Can Employers Mandate Employees to Take a COVID-19 Vaccine?

November 25, 2020Legal Alerts

Three pharmaceutical companies, AstraZeneca, Moderna and Pfizer, have announced COVID-19 vaccines, which the director of the National Institute of Allergy and Infectious Diseases, Dr. Anthony Fauci, has announced could be available as early as late December 2020.[1] Governor Mike DeWine announced some Ohio health care professionals could receive the COVID vaccine as early as Dec. 15, 2020.[2] If and when these vaccines become available, can private employers require employees to take the vaccine?

Because there is no law or regulation that directly addresses this issue, employers considering a mandatory COVID vaccination policy should analyze how mandatory flu vaccination policies have been interpreted. In the absence of state or local law to the contrary, employers may require employees to get vaccinated from the flu. However, even in a pandemic, the Equal Employment Opportunity Commission (EEOC) has emphasized that an employee may be exempt from a mandatory vaccine if the employee has a disability covered by the Americans with Disabilities Act (ADA) that prevents them from taking the vaccine.[3] An exemption would be considered a reasonable accommodation under the ADA unless there is undue hardship, which the ADA defines as significant difficulty or expense for the employer.

Additionally, an employee may be excused from the vaccine mandate under the religious accommodation provision of Title VII of the Civil Rights Act of 1964. An employee may be exempted if taking the shot would violate his or her sincerely held religious beliefs, practices, or observances.[4] An employer must provide a reasonable accommodation unless it would pose an undue hardship, which under Title VII is “more than de minimus cost” to the operation of the employer’s business. This is a lower standard than the undue hardship standard under the ADA.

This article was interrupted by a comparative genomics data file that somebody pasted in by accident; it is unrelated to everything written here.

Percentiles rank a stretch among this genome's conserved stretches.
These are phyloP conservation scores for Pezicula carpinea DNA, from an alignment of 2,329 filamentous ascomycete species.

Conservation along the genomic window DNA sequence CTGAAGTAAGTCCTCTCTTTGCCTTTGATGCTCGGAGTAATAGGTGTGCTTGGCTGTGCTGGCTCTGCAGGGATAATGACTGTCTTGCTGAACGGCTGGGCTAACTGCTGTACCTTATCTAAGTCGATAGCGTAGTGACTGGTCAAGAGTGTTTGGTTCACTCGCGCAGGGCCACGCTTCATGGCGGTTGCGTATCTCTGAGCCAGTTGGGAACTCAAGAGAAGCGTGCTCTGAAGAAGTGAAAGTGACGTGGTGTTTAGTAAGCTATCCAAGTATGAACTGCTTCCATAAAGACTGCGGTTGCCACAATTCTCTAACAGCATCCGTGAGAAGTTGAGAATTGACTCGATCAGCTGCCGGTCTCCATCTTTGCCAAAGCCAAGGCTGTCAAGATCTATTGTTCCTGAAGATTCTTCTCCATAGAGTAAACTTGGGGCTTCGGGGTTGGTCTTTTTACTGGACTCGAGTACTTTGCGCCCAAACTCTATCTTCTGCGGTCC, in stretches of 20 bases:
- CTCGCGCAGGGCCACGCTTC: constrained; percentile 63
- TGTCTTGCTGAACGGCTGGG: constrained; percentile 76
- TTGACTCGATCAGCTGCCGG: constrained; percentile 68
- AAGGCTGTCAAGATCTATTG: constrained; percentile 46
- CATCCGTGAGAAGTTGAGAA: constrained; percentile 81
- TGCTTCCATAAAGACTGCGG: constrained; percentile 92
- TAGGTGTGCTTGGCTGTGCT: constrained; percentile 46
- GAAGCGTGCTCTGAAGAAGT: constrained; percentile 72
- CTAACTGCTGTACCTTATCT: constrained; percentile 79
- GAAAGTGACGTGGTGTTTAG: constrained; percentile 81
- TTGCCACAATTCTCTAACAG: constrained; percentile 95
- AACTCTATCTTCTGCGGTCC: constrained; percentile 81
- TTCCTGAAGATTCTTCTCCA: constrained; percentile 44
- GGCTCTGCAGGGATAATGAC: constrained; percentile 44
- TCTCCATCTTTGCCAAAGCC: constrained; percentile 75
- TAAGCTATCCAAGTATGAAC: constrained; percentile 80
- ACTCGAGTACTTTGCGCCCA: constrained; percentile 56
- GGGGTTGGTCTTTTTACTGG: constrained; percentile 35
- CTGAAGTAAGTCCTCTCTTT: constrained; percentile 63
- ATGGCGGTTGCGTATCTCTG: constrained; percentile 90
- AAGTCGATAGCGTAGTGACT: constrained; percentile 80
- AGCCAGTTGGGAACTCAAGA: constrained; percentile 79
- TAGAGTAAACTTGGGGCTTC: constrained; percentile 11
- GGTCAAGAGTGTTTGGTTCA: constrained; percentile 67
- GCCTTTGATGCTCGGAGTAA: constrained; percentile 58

If an exemption under either of these laws is requested by an employee, employers should engage in an interactive dialogue with the employee to determine whether a reasonable accommodation would enable the employee to continue to perform their essential job functions without compromising the safety of other employees, patients or customers. Potential accommodations could include (but are not limited to) additional personal protective equipment (PPE), moving the employee’s work station, a temporary reassignment, teleworking, or a leave of absence.[5] Although, subject to these exemptions, the EEOC does not prohibit employers from mandating vaccines, it recommends private employers consider encouraging employees to take the vaccine rather than requiring employees to take the vaccine.

It is possible the EEOC may approach the COVID-19 vaccine differently than its traditional position on mandatory flu vaccinations. From the beginning of the pandemic, the EEOC has recognized COVID-19 meets the higher threshold “direct threat standard,” which allows employers to conduct more extensive medical inquiries and controls than normal.[6] As the EEOC noted in its Pandemic Preparedness in the Workplace and the Americans with Disabilities Act Guidance, COVID-19 supports a finding that “a significant risk of substantial harm would be posed to having some with COVID-19, or symptoms of it, present in the workplace at the current time.” Further, other federal agencies have issued guidance documents in support of COVID-19 vaccinations. For example, the Centers for Disease Control (CDC) has issued guidance recommending vaccination for critical industries, including health care and community support agencies.[7] Additionally, the Center for Medicare & Medicaid Services (CMS) issued an Interim Final Rule to help remove administrative barriers creating potential delays to patient access of a COVID-19 vaccine.[8]